Vangueria infausta

Botanical name

Vangueria infausta

Other names

Wild medlar; mispel (Afrikaans); umtulwa (Zulu); mothwanyê (Tswana)




A small deciduous tree, usually 2 to 4 m in height, occasionally up to 7 m

Description of stem

Bark grey, sometimes pinkish, smooth, but peeling and rough in small irregular patches; hairs on young twigs; trunk often convoluted, multistemmed and uneven

Description of leaves

Simple, opposite, elliptic, hairy, light to yellow-green; apex and base tapering; margin entire; netveining prominent on lower surface; leaf often broadly undulating or twisted; size quite variable, reaching over 20 cm in length and 5 cm in width; galls caused by insects are commonly found on the leaf surface

Description of flowers

Yellow to whitish flowers clustered along the small twigs; appear in spring; the petals disappear early

Desciption of seed/fruit

Light brown spherical, soft fruit of over 3 cm in diameter appear in summer into autumn; 3 to 5 seeds are embedded in a soft pulp

Description of roots



Leaf shape

Propagation and cultivation

Can be grown from cuttings and seed, but is seldom found in cultivation; the seeds are taken out of the pulp, dried and beaten to weaken the covering before planting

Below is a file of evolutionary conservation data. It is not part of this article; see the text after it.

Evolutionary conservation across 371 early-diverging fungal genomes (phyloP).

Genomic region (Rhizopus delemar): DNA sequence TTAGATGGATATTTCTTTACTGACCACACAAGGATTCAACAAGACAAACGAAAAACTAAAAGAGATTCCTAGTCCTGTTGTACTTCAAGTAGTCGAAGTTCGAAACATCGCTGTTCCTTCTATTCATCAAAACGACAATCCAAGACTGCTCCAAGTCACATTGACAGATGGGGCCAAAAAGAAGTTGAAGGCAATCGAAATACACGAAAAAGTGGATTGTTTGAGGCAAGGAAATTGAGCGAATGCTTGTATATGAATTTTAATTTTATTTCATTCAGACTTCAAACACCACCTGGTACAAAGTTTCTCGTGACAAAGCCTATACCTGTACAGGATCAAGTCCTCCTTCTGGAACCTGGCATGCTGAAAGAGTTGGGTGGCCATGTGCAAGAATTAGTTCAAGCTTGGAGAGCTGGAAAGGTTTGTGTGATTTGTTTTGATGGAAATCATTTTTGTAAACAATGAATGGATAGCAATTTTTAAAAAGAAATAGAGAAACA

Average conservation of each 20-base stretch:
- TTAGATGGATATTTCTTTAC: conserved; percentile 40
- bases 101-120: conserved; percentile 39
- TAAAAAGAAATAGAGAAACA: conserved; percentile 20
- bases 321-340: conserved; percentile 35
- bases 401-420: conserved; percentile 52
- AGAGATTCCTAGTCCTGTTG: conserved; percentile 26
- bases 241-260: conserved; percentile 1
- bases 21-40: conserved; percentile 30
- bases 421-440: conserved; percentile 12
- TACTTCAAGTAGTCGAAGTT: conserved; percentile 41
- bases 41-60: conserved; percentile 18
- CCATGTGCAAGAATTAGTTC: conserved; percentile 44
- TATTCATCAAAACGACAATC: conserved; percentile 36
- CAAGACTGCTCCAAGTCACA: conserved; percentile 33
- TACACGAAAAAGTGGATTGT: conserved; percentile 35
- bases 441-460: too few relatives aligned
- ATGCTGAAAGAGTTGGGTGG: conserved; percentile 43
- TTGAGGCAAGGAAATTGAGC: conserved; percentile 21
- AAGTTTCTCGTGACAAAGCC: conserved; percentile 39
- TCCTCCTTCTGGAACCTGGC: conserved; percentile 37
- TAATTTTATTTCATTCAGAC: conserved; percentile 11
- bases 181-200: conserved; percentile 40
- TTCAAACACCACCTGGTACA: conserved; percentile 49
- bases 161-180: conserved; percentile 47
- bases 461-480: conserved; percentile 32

Hardy, drought resistant, moderately cold resistant


Roots used in treatment of malaria and pneumonia; fruits are eaten by many wild animals and by people; it is quite popular with many as a veld fruit; sometimes the fruits are made into a pulp as a substitute for apple sauce in puddings, if the infestation by insects can be overcome! The alcoholic beverage, mampoer, has been distilled from the fruit

Ecological rarity


Pests and diseases



Said to bring bad luck as reflected in the name 'infausta', but only some indigenous populations avoid using it


In grassland, on wooded hills and among rocks in summer rainfall areas

Distribution (SA provinces)

Northern Cape, Kwazulu-Natal, North West, Gauteng, Limpopo and Mpumalanga


South Africa, Swaziland, Zimbabwe, Mozambique, Zambia, Namibia, Angola, Kenya, Tanzania, Uganda, Madagascar